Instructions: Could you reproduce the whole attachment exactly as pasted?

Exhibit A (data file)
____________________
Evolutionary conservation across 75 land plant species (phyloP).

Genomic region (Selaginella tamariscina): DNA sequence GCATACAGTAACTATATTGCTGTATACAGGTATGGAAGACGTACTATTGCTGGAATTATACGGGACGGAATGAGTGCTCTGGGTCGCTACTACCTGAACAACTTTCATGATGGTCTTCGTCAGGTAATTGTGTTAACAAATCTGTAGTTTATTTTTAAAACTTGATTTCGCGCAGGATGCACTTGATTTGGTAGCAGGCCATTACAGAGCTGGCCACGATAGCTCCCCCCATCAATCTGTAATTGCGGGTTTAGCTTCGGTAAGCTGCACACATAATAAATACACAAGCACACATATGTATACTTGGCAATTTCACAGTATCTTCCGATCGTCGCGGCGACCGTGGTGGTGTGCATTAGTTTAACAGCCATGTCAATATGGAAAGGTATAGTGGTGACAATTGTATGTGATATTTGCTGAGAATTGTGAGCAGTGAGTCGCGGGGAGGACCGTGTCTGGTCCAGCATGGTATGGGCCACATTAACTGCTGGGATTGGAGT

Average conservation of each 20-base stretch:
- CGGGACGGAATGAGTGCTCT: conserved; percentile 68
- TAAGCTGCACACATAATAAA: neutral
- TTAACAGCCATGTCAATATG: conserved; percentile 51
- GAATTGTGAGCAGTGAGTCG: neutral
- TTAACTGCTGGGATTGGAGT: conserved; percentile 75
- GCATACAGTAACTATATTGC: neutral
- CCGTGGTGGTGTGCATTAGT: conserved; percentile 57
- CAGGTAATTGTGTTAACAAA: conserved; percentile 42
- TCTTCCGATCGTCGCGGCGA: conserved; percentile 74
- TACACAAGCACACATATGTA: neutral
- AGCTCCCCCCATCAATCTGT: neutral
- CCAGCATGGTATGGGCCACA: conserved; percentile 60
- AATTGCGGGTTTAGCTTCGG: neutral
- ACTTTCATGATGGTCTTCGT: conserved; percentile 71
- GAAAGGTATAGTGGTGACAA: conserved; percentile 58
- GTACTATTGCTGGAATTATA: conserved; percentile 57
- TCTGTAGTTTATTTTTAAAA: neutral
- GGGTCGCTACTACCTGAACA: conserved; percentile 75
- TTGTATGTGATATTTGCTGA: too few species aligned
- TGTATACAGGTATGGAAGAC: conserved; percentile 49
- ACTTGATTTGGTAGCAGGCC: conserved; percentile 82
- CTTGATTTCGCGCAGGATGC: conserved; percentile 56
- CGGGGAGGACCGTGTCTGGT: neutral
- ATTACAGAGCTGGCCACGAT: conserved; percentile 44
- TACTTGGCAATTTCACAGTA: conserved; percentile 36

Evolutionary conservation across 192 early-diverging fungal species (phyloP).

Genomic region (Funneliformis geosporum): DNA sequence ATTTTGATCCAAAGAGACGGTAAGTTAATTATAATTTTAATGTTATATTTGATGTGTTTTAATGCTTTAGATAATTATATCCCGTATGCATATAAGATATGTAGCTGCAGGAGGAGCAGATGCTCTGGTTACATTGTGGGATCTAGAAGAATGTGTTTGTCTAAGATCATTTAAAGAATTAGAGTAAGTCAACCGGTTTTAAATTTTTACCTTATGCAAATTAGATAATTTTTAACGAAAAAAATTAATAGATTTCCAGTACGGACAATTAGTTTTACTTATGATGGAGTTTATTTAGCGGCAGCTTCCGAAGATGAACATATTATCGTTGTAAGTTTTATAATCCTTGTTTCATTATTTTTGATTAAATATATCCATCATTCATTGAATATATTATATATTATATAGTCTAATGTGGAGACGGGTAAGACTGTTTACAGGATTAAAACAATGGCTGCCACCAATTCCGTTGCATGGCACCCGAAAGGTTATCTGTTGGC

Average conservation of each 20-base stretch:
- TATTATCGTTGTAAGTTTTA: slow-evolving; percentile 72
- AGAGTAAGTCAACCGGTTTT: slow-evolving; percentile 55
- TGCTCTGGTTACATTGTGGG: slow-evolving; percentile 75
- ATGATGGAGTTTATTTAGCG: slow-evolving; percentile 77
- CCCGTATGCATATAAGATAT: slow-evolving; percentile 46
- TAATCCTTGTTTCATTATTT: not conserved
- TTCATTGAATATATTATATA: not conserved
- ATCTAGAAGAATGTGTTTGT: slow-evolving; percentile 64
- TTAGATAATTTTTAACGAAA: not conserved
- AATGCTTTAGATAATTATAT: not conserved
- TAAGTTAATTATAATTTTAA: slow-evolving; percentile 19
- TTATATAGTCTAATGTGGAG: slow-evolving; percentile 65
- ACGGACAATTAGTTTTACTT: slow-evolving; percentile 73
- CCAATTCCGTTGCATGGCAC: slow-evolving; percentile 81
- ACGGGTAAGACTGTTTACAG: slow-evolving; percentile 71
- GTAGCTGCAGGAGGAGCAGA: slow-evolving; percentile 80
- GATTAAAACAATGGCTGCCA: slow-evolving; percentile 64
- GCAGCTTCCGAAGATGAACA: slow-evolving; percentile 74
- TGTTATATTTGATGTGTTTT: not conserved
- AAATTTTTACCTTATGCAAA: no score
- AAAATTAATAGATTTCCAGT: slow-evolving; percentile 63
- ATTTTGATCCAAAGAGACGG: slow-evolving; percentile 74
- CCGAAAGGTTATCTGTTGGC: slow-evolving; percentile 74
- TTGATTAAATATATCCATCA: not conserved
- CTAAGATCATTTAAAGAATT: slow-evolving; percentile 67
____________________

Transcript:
Evolutionary conservation across 75 land plant species (phyloP).

Genomic region (Selaginella tamariscina): DNA sequence GCATACAGTAACTATATTGCTGTATACAGGTATGGAAGACGTACTATTGCTGGAATTATACGGGACGGAATGAGTGCTCTGGGTCGCTACTACCTGAACAACTTTCATGATGGTCTTCGTCAGGTAATTGTGTTAACAAATCTGTAGTTTATTTTTAAAACTTGATTTCGCGCAGGATGCACTTGATTTGGTAGCAGGCCATTACAGAGCTGGCCACGATAGCTCCCCCCATCAATCTGTAATTGCGGGTTTAGCTTCGGTAAGCTGCACACATAATAAATACACAAGCACACATATGTATACTTGGCAATTTCACAGTATCTTCCGATCGTCGCGGCGACCGTGGTGGTGTGCATTAGTTTAACAGCCATGTCAATATGGAAAGGTATAGTGGTGACAATTGTATGTGATATTTGCTGAGAATTGTGAGCAGTGAGTCGCGGGGAGGACCGTGTCTGGTCCAGCATGGTATGGGCCACATTAACTGCTGGGATTGGAGT

Average conservation of each 20-base stretch:
- CGGGACGGAATGAGTGCTCT: conserved; percentile 68
- TAAGCTGCACACATAATAAA: neutral
- TTAACAGCCATGTCAATATG: conserved; percentile 51
- GAATTGTGAGCAGTGAGTCG: neutral
- TTAACTGCTGGGATTGGAGT: conserved; percentile 75
- GCATACAGTAACTATATTGC: neutral
- CCGTGGTGGTGTGCATTAGT: conserved; percentile 57
- CAGGTAATTGTGTTAACAAA: conserved; percentile 42
- TCTTCCGATCGTCGCGGCGA: conserved; percentile 74
- TACACAAGCACACATATGTA: neutral
- AGCTCCCCCCATCAATCTGT: neutral
- CCAGCATGGTATGGGCCACA: conserved; percentile 60
- AATTGCGGGTTTAGCTTCGG: neutral
- ACTTTCATGATGGTCTTCGT: conserved; percentile 71
- GAAAGGTATAGTGGTGACAA: conserved; percentile 58
- GTACTATTGCTGGAATTATA: conserved; percentile 57
- TCTGTAGTTTATTTTTAAAA: neutral
- GGGTCGCTACTACCTGAACA: conserved; percentile 75
- TTGTATGTGATATTTGCTGA: too few species aligned
- TGTATACAGGTATGGAAGAC: conserved; percentile 49
- ACTTGATTTGGTAGCAGGCC: conserved; percentile 82
- CTTGATTTCGCGCAGGATGC: conserved; percentile 56
- CGGGGAGGACCGTGTCTGGT: neutral
- ATTACAGAGCTGGCCACGAT: conserved; percentile 44
- TACTTGGCAATTTCACAGTA: conserved; percentile 36

Evolutionary conservation across 192 early-diverging fungal species (phyloP).

Genomic region (Funneliformis geosporum): DNA sequence ATTTTGATCCAAAGAGACGGTAAGTTAATTATAATTTTAATGTTATATTTGATGTGTTTTAATGCTTTAGATAATTATATCCCGTATGCATATAAGATATGTAGCTGCAGGAGGAGCAGATGCTCTGGTTACATTGTGGGATCTAGAAGAATGTGTTTGTCTAAGATCATTTAAAGAATTAGAGTAAGTCAACCGGTTTTAAATTTTTACCTTATGCAAATTAGATAATTTTTAACGAAAAAAATTAATAGATTTCCAGTACGGACAATTAGTTTTACTTATGATGGAGTTTATTTAGCGGCAGCTTCCGAAGATGAACATATTATCGTTGTAAGTTTTATAATCCTTGTTTCATTATTTTTGATTAAATATATCCATCATTCATTGAATATATTATATATTATATAGTCTAATGTGGAGACGGGTAAGACTGTTTACAGGATTAAAACAATGGCTGCCACCAATTCCGTTGCATGGCACCCGAAAGGTTATCTGTTGGC

Average conservation of each 20-base stretch:
- TATTATCGTTGTAAGTTTTA: slow-evolving; percentile 72
- AGAGTAAGTCAACCGGTTTT: slow-evolving; percentile 55
- TGCTCTGGTTACATTGTGGG: slow-evolving; percentile 75
- ATGATGGAGTTTATTTAGCG: slow-evolving; percentile 77
- CCCGTATGCATATAAGATAT: slow-evolving; percentile 46
- TAATCCTTGTTTCATTATTT: not conserved
- TTCATTGAATATATTATATA: not conserved
- ATCTAGAAGAATGTGTTTGT: slow-evolving; percentile 64
- TTAGATAATTTTTAACGAAA: not conserved
- AATGCTTTAGATAATTATAT: not conserved
- TAAGTTAATTATAATTTTAA: slow-evolving; percentile 19
- TTATATAGTCTAATGTGGAG: slow-evolving; percentile 65
- ACGGACAATTAGTTTTACTT: slow-evolving; percentile 73
- CCAATTCCGTTGCATGGCAC: slow-evolving; percentile 81
- ACGGGTAAGACTGTTTACAG: slow-evolving; percentile 71
- GTAGCTGCAGGAGGAGCAGA: slow-evolving; percentile 80
- GATTAAAACAATGGCTGCCA: slow-evolving; percentile 64
- GCAGCTTCCGAAGATGAACA: slow-evolving; percentile 74
- TGTTATATTTGATGTGTTTT: not conserved
- AAATTTTTACCTTATGCAAA: no score
- AAAATTAATAGATTTCCAGT: slow-evolving; percentile 63
- ATTTTGATCCAAAGAGACGG: slow-evolving; percentile 74
- CCGAAAGGTTATCTGTTGGC: slow-evolving; percentile 74
- TTGATTAAATATATCCATCA: not conserved
- CTAAGATCATTTAAAGAATT: slow-evolving; percentile 67